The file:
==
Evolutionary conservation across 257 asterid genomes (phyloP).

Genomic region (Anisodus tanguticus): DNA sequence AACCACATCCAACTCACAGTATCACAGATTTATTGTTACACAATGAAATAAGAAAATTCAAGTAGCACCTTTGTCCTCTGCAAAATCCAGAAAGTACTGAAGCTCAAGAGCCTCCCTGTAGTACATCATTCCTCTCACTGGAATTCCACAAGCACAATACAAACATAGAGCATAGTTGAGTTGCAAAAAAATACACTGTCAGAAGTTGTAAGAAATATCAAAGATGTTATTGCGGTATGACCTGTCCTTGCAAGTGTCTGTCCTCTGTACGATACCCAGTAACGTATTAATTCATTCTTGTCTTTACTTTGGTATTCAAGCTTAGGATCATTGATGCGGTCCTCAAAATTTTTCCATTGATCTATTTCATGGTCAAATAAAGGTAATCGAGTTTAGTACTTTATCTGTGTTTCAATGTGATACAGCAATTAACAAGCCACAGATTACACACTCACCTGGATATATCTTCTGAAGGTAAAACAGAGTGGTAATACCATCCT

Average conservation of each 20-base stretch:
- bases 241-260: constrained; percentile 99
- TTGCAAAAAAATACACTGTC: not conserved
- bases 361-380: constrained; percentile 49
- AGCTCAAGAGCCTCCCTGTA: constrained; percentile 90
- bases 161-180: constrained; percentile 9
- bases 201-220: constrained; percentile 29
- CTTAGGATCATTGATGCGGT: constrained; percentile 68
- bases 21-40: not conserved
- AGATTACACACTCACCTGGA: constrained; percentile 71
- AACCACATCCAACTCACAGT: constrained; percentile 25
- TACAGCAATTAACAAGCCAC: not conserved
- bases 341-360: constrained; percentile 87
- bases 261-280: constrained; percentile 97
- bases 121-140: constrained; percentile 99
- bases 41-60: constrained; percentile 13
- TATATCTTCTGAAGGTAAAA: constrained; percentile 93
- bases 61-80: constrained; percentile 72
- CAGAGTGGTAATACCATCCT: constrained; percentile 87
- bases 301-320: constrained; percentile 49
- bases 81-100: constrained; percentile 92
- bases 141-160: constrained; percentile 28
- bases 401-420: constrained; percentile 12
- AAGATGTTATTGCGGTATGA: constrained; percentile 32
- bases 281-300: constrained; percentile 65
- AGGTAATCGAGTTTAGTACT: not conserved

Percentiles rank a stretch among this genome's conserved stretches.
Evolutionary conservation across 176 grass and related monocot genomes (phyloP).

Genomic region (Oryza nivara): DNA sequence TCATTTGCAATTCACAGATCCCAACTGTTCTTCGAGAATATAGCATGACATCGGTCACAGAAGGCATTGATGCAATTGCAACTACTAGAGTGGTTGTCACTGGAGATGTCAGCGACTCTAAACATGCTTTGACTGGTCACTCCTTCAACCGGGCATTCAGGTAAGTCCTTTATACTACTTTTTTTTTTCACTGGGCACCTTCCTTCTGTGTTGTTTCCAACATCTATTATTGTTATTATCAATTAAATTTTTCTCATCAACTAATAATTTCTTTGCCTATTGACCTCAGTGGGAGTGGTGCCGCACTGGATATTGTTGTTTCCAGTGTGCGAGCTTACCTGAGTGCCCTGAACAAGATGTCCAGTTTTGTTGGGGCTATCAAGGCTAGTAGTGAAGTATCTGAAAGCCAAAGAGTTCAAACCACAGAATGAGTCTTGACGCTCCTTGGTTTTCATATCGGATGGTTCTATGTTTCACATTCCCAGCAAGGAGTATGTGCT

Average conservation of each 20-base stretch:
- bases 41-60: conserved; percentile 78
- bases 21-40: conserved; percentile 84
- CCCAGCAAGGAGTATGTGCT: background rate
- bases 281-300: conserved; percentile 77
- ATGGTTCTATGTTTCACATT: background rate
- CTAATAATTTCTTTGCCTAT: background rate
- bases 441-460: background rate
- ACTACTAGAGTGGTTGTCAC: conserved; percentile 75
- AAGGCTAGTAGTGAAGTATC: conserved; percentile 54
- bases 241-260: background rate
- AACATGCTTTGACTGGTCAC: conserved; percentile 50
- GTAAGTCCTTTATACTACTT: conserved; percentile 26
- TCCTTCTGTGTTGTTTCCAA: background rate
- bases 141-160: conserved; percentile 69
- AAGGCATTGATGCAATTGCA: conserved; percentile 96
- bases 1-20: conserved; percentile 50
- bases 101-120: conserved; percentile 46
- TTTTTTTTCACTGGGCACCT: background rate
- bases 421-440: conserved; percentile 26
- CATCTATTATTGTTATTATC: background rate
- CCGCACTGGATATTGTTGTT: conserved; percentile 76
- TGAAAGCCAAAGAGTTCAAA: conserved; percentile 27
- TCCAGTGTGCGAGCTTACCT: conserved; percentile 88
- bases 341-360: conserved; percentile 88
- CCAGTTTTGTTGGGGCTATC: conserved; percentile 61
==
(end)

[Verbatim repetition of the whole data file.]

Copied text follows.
Evolutionary conservation across 257 asterid genomes (phyloP).

Genomic region (Anisodus tanguticus): DNA sequence AACCACATCCAACTCACAGTATCACAGATTTATTGTTACACAATGAAATAAGAAAATTCAAGTAGCACCTTTGTCCTCTGCAAAATCCAGAAAGTACTGAAGCTCAAGAGCCTCCCTGTAGTACATCATTCCTCTCACTGGAATTCCACAAGCACAATACAAACATAGAGCATAGTTGAGTTGCAAAAAAATACACTGTCAGAAGTTGTAAGAAATATCAAAGATGTTATTGCGGTATGACCTGTCCTTGCAAGTGTCTGTCCTCTGTACGATACCCAGTAACGTATTAATTCATTCTTGTCTTTACTTTGGTATTCAAGCTTAGGATCATTGATGCGGTCCTCAAAATTTTTCCATTGATCTATTTCATGGTCAAATAAAGGTAATCGAGTTTAGTACTTTATCTGTGTTTCAATGTGATACAGCAATTAACAAGCCACAGATTACACACTCACCTGGATATATCTTCTGAAGGTAAAACAGAGTGGTAATACCATCCT

Average conservation of each 20-base stretch:
- bases 241-260: constrained; percentile 99
- TTGCAAAAAAATACACTGTC: not conserved
- bases 361-380: constrained; percentile 49
- AGCTCAAGAGCCTCCCTGTA: constrained; percentile 90
- bases 161-180: constrained; percentile 9
- bases 201-220: constrained; percentile 29
- CTTAGGATCATTGATGCGGT: constrained; percentile 68
- bases 21-40: not conserved
- AGATTACACACTCACCTGGA: constrained; percentile 71
- AACCACATCCAACTCACAGT: constrained; percentile 25
- TACAGCAATTAACAAGCCAC: not conserved
- bases 341-360: constrained; percentile 87
- bases 261-280: constrained; percentile 97
- bases 121-140: constrained; percentile 99
- bases 41-60: constrained; percentile 13
- TATATCTTCTGAAGGTAAAA: constrained; percentile 93
- bases 61-80: constrained; percentile 72
- CAGAGTGGTAATACCATCCT: constrained; percentile 87
- bases 301-320: constrained; percentile 49
- bases 81-100: constrained; percentile 92
- bases 141-160: constrained; percentile 28
- bases 401-420: constrained; percentile 12
- AAGATGTTATTGCGGTATGA: constrained; percentile 32
- bases 281-300: constrained; percentile 65
- AGGTAATCGAGTTTAGTACT: not conserved

Percentiles rank a stretch among this genome's conserved stretches.
Evolutionary conservation across 176 grass and related monocot genomes (phyloP).

Genomic region (Oryza nivara): DNA sequence TCATTTGCAATTCACAGATCCCAACTGTTCTTCGAGAATATAGCATGACATCGGTCACAGAAGGCATTGATGCAATTGCAACTACTAGAGTGGTTGTCACTGGAGATGTCAGCGACTCTAAACATGCTTTGACTGGTCACTCCTTCAACCGGGCATTCAGGTAAGTCCTTTATACTACTTTTTTTTTTCACTGGGCACCTTCCTTCTGTGTTGTTTCCAACATCTATTATTGTTATTATCAATTAAATTTTTCTCATCAACTAATAATTTCTTTGCCTATTGACCTCAGTGGGAGTGGTGCCGCACTGGATATTGTTGTTTCCAGTGTGCGAGCTTACCTGAGTGCCCTGAACAAGATGTCCAGTTTTGTTGGGGCTATCAAGGCTAGTAGTGAAGTATCTGAAAGCCAAAGAGTTCAAACCACAGAATGAGTCTTGACGCTCCTTGGTTTTCATATCGGATGGTTCTATGTTTCACATTCCCAGCAAGGAGTATGTGCT

Average conservation of each 20-base stretch:
- bases 41-60: conserved; percentile 78
- bases 21-40: conserved; percentile 84
- CCCAGCAAGGAGTATGTGCT: background rate
- bases 281-300: conserved; percentile 77
- ATGGTTCTATGTTTCACATT: background rate
- CTAATAATTTCTTTGCCTAT: background rate
- bases 441-460: background rate
- ACTACTAGAGTGGTTGTCAC: conserved; percentile 75
- AAGGCTAGTAGTGAAGTATC: conserved; percentile 54
- bases 241-260: background rate
- AACATGCTTTGACTGGTCAC: conserved; percentile 50
- GTAAGTCCTTTATACTACTT: conserved; percentile 26
- TCCTTCTGTGTTGTTTCCAA: background rate
- bases 141-160: conserved; percentile 69
- AAGGCATTGATGCAATTGCA: conserved; percentile 96
- bases 1-20: conserved; percentile 50
- bases 101-120: conserved; percentile 46
- TTTTTTTTCACTGGGCACCT: background rate
- bases 421-440: conserved; percentile 26
- CATCTATTATTGTTATTATC: background rate
- CCGCACTGGATATTGTTGTT: conserved; percentile 76
- TGAAAGCCAAAGAGTTCAAA: conserved; percentile 27
- TCCAGTGTGCGAGCTTACCT: conserved; percentile 88
- bases 341-360: conserved; percentile 88
- CCAGTTTTGTTGGGGCTATC: conserved; percentile 61